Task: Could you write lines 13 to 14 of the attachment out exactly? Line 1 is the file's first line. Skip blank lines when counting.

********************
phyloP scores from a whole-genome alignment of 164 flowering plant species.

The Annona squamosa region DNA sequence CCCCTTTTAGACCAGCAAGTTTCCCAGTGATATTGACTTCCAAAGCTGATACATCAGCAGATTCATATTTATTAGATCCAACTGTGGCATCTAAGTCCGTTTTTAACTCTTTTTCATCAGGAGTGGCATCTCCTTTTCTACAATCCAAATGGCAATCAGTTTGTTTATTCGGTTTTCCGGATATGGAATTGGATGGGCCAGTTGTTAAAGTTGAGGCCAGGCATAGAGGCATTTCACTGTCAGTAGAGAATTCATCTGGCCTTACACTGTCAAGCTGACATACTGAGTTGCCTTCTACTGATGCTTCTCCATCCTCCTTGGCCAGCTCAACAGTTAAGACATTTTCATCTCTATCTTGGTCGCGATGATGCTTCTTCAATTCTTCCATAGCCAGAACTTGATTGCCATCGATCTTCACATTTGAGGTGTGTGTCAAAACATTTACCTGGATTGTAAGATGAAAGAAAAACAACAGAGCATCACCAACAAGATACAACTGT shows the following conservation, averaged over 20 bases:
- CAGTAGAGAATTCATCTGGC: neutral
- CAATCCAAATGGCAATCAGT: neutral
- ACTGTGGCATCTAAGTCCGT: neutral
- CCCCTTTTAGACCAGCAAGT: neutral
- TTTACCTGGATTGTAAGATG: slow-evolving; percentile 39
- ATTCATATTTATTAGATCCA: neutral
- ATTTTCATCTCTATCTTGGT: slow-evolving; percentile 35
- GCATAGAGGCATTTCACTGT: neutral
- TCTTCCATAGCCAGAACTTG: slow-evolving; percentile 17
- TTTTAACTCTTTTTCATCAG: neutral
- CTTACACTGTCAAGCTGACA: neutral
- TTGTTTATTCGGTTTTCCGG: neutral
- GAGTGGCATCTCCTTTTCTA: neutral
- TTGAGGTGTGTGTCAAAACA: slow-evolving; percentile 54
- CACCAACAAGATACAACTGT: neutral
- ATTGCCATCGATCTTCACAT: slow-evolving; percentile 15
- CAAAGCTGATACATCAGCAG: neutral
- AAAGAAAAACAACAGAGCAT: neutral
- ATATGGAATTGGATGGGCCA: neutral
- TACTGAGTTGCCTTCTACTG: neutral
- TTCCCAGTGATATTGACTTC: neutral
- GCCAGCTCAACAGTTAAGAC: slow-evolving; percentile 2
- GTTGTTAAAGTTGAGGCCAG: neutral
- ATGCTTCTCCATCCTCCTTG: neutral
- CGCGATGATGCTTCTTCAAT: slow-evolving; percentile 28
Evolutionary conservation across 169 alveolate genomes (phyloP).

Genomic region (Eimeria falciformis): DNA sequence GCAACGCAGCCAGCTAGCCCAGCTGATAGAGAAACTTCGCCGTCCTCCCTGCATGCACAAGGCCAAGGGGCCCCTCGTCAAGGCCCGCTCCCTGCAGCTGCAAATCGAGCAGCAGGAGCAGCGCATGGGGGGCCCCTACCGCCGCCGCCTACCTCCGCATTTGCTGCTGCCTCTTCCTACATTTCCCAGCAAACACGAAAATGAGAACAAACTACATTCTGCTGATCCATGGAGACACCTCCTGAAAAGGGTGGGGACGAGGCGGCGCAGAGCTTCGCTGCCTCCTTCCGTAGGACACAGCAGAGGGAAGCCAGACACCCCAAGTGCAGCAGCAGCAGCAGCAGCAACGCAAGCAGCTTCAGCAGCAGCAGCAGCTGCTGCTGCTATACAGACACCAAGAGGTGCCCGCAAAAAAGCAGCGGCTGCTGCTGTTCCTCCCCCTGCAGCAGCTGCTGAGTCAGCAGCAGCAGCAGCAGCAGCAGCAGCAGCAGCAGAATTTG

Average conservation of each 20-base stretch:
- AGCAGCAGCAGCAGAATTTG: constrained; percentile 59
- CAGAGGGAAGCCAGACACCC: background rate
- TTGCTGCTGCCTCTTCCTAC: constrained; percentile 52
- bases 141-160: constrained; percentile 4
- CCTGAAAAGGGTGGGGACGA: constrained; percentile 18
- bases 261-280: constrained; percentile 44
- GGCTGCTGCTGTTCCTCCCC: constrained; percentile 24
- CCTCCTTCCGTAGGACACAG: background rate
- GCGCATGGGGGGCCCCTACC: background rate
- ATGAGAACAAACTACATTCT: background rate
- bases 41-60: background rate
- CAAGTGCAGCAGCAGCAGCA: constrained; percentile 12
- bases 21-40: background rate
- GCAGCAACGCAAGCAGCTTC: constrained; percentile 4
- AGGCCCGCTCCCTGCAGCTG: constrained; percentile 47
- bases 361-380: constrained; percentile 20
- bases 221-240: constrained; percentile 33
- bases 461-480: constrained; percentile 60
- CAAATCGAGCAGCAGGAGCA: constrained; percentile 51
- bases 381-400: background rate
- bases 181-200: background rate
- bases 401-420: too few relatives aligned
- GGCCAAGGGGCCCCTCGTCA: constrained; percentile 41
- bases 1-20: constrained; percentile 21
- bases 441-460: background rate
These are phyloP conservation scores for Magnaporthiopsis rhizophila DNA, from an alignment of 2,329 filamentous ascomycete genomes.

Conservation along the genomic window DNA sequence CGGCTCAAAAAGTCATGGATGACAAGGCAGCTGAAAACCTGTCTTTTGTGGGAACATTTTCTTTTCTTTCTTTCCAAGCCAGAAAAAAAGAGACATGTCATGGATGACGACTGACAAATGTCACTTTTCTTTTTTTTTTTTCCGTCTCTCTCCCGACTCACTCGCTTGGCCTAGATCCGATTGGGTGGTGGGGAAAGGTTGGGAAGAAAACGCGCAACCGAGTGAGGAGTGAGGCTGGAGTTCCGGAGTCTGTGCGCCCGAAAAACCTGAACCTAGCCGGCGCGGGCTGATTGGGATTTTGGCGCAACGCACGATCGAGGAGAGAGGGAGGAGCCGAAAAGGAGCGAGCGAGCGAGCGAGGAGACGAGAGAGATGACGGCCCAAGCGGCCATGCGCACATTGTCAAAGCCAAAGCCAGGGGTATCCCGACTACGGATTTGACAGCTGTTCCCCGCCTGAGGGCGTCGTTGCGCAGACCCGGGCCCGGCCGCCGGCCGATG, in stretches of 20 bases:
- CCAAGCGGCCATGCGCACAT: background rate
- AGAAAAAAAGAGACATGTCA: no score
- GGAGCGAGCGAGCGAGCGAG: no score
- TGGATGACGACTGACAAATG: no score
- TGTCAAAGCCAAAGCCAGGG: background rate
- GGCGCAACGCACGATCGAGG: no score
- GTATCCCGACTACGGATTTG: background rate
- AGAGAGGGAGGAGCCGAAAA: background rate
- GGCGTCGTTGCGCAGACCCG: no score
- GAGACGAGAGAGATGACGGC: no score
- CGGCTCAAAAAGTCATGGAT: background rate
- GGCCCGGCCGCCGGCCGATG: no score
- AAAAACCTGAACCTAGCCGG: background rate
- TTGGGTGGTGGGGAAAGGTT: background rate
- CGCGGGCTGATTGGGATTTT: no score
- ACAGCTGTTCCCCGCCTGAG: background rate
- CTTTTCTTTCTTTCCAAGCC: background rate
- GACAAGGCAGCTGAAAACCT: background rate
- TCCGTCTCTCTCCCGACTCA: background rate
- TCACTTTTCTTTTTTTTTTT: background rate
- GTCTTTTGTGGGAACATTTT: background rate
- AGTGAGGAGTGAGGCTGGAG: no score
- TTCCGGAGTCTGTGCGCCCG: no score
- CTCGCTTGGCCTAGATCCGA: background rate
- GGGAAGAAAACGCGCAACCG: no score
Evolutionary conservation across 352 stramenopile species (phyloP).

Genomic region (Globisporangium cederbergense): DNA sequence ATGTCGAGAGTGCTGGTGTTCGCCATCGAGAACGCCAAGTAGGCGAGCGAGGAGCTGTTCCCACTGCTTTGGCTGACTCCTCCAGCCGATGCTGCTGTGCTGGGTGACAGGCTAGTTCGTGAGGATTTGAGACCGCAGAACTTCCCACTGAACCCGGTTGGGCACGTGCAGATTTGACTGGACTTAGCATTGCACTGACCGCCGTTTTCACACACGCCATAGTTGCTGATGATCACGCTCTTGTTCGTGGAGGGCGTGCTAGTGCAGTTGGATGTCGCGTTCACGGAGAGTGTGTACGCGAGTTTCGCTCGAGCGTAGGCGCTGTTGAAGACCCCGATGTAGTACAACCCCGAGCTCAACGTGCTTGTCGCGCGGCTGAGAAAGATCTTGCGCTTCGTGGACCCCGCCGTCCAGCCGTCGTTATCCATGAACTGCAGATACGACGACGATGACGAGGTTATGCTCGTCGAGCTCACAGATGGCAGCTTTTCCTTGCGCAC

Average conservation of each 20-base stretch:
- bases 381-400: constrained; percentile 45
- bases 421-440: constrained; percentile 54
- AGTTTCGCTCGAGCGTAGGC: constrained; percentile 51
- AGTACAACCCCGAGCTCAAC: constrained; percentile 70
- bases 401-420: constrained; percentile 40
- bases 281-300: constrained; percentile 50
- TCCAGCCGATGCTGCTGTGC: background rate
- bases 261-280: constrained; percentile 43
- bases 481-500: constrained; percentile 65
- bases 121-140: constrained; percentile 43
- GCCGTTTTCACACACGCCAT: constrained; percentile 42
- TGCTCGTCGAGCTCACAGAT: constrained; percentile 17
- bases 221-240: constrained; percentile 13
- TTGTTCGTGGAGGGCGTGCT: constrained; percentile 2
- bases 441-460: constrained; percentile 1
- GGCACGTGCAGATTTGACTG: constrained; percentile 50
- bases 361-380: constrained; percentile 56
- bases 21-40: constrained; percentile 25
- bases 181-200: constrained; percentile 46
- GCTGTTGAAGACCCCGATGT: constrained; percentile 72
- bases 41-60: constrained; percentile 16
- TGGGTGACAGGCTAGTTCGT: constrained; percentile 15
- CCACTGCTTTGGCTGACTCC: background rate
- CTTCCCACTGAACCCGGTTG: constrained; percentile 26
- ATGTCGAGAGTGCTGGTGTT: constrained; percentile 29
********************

- CTTACACTGTCAAGCTGACA: neutral
- TTGTTTATTCGGTTTTCCGG: neutral